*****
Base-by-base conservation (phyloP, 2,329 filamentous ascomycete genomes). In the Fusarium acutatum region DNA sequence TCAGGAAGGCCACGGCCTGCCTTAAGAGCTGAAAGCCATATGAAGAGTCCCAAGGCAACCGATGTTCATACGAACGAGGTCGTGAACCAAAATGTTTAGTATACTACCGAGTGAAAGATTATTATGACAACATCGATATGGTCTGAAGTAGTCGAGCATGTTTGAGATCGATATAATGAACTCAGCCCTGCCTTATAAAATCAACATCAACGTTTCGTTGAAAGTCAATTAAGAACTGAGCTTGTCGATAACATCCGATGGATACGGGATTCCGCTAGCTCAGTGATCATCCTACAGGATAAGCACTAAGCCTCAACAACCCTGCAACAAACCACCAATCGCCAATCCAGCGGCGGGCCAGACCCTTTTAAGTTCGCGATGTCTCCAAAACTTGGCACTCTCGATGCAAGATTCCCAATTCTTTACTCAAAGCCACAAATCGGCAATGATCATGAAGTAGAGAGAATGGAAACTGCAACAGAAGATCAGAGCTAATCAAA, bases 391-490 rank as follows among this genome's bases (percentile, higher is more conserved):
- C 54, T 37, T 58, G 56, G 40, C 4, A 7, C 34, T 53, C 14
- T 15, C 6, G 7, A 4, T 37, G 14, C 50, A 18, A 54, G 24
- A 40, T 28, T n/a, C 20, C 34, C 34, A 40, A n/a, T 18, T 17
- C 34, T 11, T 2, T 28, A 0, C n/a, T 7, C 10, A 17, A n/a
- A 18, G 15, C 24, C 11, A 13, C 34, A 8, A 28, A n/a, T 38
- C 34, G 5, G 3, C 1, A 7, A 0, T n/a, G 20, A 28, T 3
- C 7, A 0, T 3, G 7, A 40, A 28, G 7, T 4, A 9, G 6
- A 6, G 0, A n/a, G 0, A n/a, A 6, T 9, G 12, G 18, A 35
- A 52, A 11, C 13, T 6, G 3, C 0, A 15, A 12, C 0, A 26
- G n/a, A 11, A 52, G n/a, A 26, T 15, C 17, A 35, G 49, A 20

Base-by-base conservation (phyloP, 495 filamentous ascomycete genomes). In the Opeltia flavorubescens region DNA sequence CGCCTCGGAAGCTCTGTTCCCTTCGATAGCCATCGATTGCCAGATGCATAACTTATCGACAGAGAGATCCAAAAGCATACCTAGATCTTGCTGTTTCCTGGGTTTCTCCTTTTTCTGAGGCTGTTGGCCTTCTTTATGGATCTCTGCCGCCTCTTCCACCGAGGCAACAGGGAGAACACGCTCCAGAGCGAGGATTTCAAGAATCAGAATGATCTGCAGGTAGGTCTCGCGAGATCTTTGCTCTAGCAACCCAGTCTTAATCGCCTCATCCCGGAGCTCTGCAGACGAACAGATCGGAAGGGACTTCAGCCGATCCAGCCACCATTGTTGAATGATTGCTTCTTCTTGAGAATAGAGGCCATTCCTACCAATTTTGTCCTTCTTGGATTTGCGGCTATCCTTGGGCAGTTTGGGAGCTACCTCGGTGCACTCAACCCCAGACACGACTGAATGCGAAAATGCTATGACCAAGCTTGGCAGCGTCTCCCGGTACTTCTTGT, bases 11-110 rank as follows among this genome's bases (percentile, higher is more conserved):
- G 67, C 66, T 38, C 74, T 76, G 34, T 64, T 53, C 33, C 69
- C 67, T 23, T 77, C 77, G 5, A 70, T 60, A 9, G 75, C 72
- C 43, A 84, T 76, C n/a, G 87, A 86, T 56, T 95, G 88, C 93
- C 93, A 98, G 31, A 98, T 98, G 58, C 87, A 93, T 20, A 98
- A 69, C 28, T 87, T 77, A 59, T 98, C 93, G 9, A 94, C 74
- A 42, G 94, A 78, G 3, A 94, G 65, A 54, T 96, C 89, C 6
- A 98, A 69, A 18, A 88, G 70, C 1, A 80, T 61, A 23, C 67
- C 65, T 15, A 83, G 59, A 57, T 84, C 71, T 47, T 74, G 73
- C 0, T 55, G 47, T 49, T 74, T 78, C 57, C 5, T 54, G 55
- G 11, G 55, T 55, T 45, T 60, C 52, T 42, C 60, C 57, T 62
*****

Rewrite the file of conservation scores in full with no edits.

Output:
Base-by-base conservation (phyloP, 2,329 filamentous ascomycete genomes). In the Fusarium acutatum region DNA sequence TCAGGAAGGCCACGGCCTGCCTTAAGAGCTGAAAGCCATATGAAGAGTCCCAAGGCAACCGATGTTCATACGAACGAGGTCGTGAACCAAAATGTTTAGTATACTACCGAGTGAAAGATTATTATGACAACATCGATATGGTCTGAAGTAGTCGAGCATGTTTGAGATCGATATAATGAACTCAGCCCTGCCTTATAAAATCAACATCAACGTTTCGTTGAAAGTCAATTAAGAACTGAGCTTGTCGATAACATCCGATGGATACGGGATTCCGCTAGCTCAGTGATCATCCTACAGGATAAGCACTAAGCCTCAACAACCCTGCAACAAACCACCAATCGCCAATCCAGCGGCGGGCCAGACCCTTTTAAGTTCGCGATGTCTCCAAAACTTGGCACTCTCGATGCAAGATTCCCAATTCTTTACTCAAAGCCACAAATCGGCAATGATCATGAAGTAGAGAGAATGGAAACTGCAACAGAAGATCAGAGCTAATCAAA, bases 391-490 rank as follows among this genome's bases (percentile, higher is more conserved):
- C 54, T 37, T 58, G 56, G 40, C 4, A 7, C 34, T 53, C 14
- T 15, C 6, G 7, A 4, T 37, G 14, C 50, A 18, A 54, G 24
- A 40, T 28, T n/a, C 20, C 34, C 34, A 40, A n/a, T 18, T 17
- C 34, T 11, T 2, T 28, A 0, C n/a, T 7, C 10, A 17, A n/a
- A 18, G 15, C 24, C 11, A 13, C 34, A 8, A 28, A n/a, T 38
- C 34, G 5, G 3, C 1, A 7, A 0, T n/a, G 20, A 28, T 3
- C 7, A 0, T 3, G 7, A 40, A 28, G 7, T 4, A 9, G 6
- A 6, G 0, A n/a, G 0, A n/a, A 6, T 9, G 12, G 18, A 35
- A 52, A 11, C 13, T 6, G 3, C 0, A 15, A 12, C 0, A 26
- G n/a, A 11, A 52, G n/a, A 26, T 15, C 17, A 35, G 49, A 20

Base-by-base conservation (phyloP, 495 filamentous ascomycete genomes). In the Opeltia flavorubescens region DNA sequence CGCCTCGGAAGCTCTGTTCCCTTCGATAGCCATCGATTGCCAGATGCATAACTTATCGACAGAGAGATCCAAAAGCATACCTAGATCTTGCTGTTTCCTGGGTTTCTCCTTTTTCTGAGGCTGTTGGCCTTCTTTATGGATCTCTGCCGCCTCTTCCACCGAGGCAACAGGGAGAACACGCTCCAGAGCGAGGATTTCAAGAATCAGAATGATCTGCAGGTAGGTCTCGCGAGATCTTTGCTCTAGCAACCCAGTCTTAATCGCCTCATCCCGGAGCTCTGCAGACGAACAGATCGGAAGGGACTTCAGCCGATCCAGCCACCATTGTTGAATGATTGCTTCTTCTTGAGAATAGAGGCCATTCCTACCAATTTTGTCCTTCTTGGATTTGCGGCTATCCTTGGGCAGTTTGGGAGCTACCTCGGTGCACTCAACCCCAGACACGACTGAATGCGAAAATGCTATGACCAAGCTTGGCAGCGTCTCCCGGTACTTCTTGT, bases 11-110 rank as follows among this genome's bases (percentile, higher is more conserved):
- G 67, C 66, T 38, C 74, T 76, G 34, T 64, T 53, C 33, C 69
- C 67, T 23, T 77, C 77, G 5, A 70, T 60, A 9, G 75, C 72
- C 43, A 84, T 76, C n/a, G 87, A 86, T 56, T 95, G 88, C 93
- C 93, A 98, G 31, A 98, T 98, G 58, C 87, A 93, T 20, A 98
- A 69, C 28, T 87, T 77, A 59, T 98, C 93, G 9, A 94, C 74
- A 42, G 94, A 78, G 3, A 94, G 65, A 54, T 96, C 89, C 6
- A 98, A 69, A 18, A 88, G 70, C 1, A 80, T 61, A 23, C 67
- C 65, T 15, A 83, G 59, A 57, T 84, C 71, T 47, T 74, G 73
- C 0, T 55, G 47, T 49, T 74, T 78, C 57, C 5, T 54, G 55
- G 11, G 55, T 55, T 45, T 60, C 52, T 42, C 60, C 57, T 62